DPhil Student Spotlight: Alicia Garcia Sierra

DPhil Student Spotlight: Alicia Garcia Sierra

Alicia is a full-time DPhil student, supervised by Professor Christiaan Monden. She is a member of Nuffield College, and is supported by a Clarendon Scholarship and a Nuffield Grant.


Image of Alicia Garcia Sierra outside

Why sociology?

Since my undergrad degree, I knew I wanted to explore matters related to the inequality of opportunities.

Although for a while I concentrated my efforts in exploring how socioeconomic inequality affected political processes (i.e. class voting), during my Masters I noticed that what interested me the most was the actual paths by which social stratification is produced. That is when I started to read more about family sociology and the intergenerational transmission of inequalities. 

What attracted you to the department in Oxford?

The main thing that attracted me was that Oxford was a place where a very large group of people were doing research that related to my own ideas. I noticed that several of the researchers I was reading and whose ideas had conditioned my own process of thought were or had been at Oxford.

Moreover – and equally important for me - it was in Europe (which would allow me to be closer to my family) and there were several funding opportunities that would allow me to get the most of the PhD experience. 

Where do your research interests lie?

Social stratification, family sociology, and intergenerational transmission of disadvantages.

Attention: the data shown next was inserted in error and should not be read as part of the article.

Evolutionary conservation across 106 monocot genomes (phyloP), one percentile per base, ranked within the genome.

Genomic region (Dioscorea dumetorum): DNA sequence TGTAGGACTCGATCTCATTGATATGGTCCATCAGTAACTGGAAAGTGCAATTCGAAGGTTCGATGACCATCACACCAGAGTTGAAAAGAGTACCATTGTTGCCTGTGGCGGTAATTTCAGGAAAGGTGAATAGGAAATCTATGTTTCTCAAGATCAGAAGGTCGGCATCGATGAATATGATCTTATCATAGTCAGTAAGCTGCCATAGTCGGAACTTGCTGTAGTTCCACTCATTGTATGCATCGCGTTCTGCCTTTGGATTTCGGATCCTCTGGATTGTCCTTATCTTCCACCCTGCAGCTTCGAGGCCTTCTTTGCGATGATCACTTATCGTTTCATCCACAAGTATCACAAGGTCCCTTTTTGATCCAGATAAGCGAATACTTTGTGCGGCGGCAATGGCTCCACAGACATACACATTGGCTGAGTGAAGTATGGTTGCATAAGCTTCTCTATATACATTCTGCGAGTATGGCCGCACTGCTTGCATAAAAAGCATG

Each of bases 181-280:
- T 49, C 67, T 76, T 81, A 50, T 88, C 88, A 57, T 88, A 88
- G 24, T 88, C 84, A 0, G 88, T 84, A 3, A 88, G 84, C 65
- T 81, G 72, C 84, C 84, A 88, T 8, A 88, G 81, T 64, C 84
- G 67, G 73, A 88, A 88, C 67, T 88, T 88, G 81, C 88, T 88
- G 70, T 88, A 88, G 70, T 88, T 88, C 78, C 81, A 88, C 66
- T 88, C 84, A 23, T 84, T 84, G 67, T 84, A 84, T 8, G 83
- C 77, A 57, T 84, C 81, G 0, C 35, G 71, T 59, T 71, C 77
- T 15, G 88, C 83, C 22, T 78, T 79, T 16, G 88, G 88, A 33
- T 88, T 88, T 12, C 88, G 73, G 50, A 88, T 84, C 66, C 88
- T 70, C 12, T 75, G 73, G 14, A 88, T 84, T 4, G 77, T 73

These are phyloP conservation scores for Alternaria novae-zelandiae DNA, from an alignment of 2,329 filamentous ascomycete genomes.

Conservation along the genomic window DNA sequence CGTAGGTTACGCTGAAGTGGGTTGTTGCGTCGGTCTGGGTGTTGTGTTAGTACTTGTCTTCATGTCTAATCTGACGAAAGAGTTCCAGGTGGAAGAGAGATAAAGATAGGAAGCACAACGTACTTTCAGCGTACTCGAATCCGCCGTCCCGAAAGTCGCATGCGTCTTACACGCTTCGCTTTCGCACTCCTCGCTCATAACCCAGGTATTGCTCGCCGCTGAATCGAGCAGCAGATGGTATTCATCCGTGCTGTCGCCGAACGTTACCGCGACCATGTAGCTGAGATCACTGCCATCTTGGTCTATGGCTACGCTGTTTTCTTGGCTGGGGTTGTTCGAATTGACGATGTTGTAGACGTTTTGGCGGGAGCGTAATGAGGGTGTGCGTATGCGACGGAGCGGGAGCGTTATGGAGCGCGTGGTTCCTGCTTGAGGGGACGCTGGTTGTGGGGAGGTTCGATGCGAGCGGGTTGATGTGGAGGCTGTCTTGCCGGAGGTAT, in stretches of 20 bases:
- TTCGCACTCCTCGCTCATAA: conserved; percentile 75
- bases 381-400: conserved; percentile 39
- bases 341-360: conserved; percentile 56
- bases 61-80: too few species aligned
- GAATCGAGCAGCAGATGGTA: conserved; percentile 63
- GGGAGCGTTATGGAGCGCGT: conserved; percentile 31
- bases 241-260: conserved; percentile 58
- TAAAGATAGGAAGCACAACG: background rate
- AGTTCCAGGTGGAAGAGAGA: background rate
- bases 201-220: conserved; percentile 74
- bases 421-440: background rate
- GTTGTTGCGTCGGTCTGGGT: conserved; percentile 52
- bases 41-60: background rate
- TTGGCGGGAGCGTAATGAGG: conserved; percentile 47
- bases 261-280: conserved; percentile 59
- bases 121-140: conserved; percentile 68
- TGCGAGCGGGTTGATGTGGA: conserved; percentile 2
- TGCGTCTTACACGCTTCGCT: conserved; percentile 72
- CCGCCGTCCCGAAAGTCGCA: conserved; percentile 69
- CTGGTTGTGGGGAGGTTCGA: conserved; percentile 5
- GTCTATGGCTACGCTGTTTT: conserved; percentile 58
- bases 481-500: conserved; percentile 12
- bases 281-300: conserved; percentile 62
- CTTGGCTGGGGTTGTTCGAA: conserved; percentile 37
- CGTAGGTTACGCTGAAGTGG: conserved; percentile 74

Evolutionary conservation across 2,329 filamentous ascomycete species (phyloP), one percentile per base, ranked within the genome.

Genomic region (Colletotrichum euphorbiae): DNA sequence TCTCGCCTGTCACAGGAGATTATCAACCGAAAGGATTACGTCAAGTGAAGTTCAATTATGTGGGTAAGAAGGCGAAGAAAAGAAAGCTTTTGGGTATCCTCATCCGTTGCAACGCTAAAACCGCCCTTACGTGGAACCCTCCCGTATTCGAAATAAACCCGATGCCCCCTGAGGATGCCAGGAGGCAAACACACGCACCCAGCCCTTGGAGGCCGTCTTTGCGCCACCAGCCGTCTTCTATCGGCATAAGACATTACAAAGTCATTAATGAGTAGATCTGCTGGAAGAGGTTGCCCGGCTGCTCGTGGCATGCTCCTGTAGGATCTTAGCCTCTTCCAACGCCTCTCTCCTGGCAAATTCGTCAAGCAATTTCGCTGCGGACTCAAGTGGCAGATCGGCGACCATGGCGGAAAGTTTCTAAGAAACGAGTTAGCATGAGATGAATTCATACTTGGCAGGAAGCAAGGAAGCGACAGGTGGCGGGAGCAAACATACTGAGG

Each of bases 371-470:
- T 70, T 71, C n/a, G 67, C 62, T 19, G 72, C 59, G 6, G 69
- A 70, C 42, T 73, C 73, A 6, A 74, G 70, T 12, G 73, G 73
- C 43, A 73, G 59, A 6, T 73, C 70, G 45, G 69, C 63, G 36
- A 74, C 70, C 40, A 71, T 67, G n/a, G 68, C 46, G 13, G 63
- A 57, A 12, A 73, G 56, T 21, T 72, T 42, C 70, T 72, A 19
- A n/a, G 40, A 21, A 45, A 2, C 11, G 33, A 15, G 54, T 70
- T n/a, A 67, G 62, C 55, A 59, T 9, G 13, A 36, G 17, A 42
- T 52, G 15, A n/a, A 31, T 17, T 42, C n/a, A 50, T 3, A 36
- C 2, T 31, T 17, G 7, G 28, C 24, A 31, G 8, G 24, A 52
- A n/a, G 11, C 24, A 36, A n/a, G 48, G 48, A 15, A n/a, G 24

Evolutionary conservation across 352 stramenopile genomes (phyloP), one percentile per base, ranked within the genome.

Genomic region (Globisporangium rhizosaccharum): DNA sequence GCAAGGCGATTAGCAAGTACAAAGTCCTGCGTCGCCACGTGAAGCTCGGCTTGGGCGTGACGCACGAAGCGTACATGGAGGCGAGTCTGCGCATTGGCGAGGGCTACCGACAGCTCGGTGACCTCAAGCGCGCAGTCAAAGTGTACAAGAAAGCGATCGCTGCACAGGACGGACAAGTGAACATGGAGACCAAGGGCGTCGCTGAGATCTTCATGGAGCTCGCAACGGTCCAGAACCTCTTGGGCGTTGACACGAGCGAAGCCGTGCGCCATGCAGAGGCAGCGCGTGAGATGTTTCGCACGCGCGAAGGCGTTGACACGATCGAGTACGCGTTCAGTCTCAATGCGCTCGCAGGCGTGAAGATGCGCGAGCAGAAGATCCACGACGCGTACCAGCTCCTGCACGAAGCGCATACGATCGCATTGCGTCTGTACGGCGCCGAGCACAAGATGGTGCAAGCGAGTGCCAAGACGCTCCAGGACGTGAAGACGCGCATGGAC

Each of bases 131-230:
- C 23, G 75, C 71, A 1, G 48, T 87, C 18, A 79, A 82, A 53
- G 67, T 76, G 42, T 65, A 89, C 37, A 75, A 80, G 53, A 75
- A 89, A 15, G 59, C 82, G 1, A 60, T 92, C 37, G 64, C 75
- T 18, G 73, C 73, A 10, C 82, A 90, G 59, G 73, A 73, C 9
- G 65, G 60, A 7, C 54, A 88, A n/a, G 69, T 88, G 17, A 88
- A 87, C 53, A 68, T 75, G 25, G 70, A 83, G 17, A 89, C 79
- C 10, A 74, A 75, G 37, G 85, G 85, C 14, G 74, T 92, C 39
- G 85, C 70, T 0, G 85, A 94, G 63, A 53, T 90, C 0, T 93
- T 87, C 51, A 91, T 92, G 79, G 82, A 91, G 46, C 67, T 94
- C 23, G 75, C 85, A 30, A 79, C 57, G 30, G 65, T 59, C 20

What do you hope to do when you finish your course?

In the short term, I would like to do a post-doc in a research project connected to my own research. I would also like to work for some time for an organisation doing research on social mobility and family.

In the long term, my plan is to continue in the Academic sphere because I am enjoying what I am doing. However, I am trying to be flexible and see which other options are out there.

What piece of advice would you give to prospective students?

In my opinion, it is important to avoid personal comparisons with other students and researchers (one never knows which opportunities other people have had!).

It’s also important to keep mental health priorities in mind and make the effort of having a balanced study-life time (otherwise, Oxford can be very absorbing).

What do you enjoy the most about living and studying at Oxford? 

I like the fact that it is a small city, where people are generally very friendly and helpful. I enjoy that sense of community. 

Favourite Book:

'El Camino' by Miguel Delibes